Central Healing

Three East End wellness centers build the body’s natural defenses through traditional and state-of-the-art techniques.
Photograph by Osman Rana

By Debra Scott


Water Mill’s STANDwellness (formerly the Aegle Healing Center) founder Tapp Francke arrived in the wellness world via a five-year battle with Lyme disease, which entailed two years of taking antibiotics and feeling even worse. “I don’t believe in antibiotics for anything chronic,” says Francke, who adds that antibiotics do have their place when it comes to acute conditions.

“I dedicated my time from that point forward to building my body’s natural defenses,” says Francke, now a clinical nutritionist and student of naturopathy. “Lyme is a weak organism. It’s stealthy, but slow-moving and growing: Your immune system should be able to kill it.” Francke successfully treated herself the way she now treats clients: through diet, supplements, infrared sauna and PEMF (pulsed electromagnetic fields), a general rejuvenation therapy that reduces inflammation, increases microcirculation, and allows the body to receive oxygen. Besides Lyme, Francke addresses digestive issues, microbial imbalance, chronic disease, inflammation and general fatigue. “We give people tools,” she says, “to help their bodies help themselves.” standwellness.com

Northport Wellness Center

Though licensed as a chiropractor for 38 years, Alan Sherr, DC, has never practiced traditional chiropractic. Instead, he acts as a primary health care provider who uses the modality as one of his many tools. Sherr, founder and director of the Northport Wellness Center, says his mandate is to “magnify the health of my patients.”

Likening our bodies to swimming pools, Sherr says, “The more junk you put in, the filter must work harder and symptoms become more evident.” Part of our problem, he adds, is that “we don’t drink enough water, get enough sleep or fresh air” to clear the filter. At Sherr’s three-story facility nestled among trees on Fort Salonga Road, practitioners employ an assortment of complementary healing arts to manage the filter. Services include acupuncture, spine and joint recovery, homeopathy, 3-D spinal decompression and trigger-point therapy to relieve muscular pain.

One modality Sherr is especially keen on is hyperbaric therapy. Using pressurized oxygen, which “increases the amount of oxygen in the blood plasma by over 1,800 percent,” Sherr says, the treatment reduces inflammation, increases stem cells, stimulates growth of new blood vessels and more. “Cancer is mostly anaerobic—it hates oxygen,” adds Sherr, who oversees Hyperbaric Medical Solutions, with offices in Woodbury and Medford on Long Island, and in Manhattan. Dr. Sherr tells the story of a patient whose cancer returned as stage 4. Sherr presented her with many treatment options, but the patient chose only oxygen therapy. “She’s still alive,” says Sherr, “six years later.” northportwellnesscenter.com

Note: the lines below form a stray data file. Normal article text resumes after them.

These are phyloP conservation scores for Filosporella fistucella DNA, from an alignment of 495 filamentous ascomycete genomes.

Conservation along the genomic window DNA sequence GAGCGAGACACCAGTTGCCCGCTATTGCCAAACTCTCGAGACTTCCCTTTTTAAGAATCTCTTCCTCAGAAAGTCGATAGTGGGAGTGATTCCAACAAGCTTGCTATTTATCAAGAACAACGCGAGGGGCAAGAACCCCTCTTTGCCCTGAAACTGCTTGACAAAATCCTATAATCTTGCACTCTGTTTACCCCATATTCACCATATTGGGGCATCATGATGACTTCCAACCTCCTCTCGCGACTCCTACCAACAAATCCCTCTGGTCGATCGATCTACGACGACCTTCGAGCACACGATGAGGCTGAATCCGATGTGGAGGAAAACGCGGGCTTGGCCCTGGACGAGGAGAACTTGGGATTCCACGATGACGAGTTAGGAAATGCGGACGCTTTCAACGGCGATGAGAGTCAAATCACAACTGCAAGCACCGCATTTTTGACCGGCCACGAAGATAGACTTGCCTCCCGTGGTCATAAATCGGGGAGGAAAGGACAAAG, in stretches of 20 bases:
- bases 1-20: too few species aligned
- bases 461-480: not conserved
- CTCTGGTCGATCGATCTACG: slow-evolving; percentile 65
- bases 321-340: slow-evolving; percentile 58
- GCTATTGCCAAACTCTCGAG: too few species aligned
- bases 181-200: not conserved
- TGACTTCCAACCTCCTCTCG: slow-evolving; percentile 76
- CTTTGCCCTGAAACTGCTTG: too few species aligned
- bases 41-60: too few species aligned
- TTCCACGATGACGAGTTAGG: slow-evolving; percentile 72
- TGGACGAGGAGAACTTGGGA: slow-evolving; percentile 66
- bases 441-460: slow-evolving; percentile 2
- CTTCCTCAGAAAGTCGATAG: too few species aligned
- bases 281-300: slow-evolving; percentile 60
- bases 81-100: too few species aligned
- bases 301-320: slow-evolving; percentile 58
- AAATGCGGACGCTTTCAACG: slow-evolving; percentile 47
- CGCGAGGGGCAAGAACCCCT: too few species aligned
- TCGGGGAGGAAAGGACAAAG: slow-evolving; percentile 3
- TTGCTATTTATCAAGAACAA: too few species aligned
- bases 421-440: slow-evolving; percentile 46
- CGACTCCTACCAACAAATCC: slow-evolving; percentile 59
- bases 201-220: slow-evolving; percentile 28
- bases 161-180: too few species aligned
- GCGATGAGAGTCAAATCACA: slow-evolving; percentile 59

Naturopathic Wellness Center

Like many integrative practitioners, naturopath Mychael Seubert once suffered from a condition that evaded conventional medicine—depression—but was successfully treated by changing sleep, exercise and diet habits (going gluten-free) and taking herbal medicines to support adrenal function and mood (such as rhodiola rosea). While undergoing treatment, Seubert came to the realization that his job in finance was “soul-sucking,” and that his next stage in life would be dedicated to helping people with their health.

At the Naturopathic Wellness Center in Riverhead, Seubert is joined by two other naturopaths and a doctor of osteopathy. “Our general philosophy,” says Seubert, “is that the body does a fantastic job of healing itself, if you give it what it needs and remove obstacles.”

The Center treats many diabetics. “I love working with type 2 patients who are motivated,” says Seubert, whose challenge is getting diabetics off carbs (he feels that many have been misled by medical doctors who allow for much higher blood sugar levels) and exercising.

“Lyme is one of most tricky conditions to treat,” Seubert says. He uses herbs like Siberian ginseng, rhodiola rosea and Chinese cats claw, among others, to support the adrenals and destroy the bacteria’s inflammatory pathways and mucosal biofilms, which make it difficult for even antibiotics to penetrate.

For gastrointestinal issues, Seubert kills bad bacteria with herbs such as uva ursi; he adds aloe vera to soothe discomfort. naturopathic-wellnesscenter.com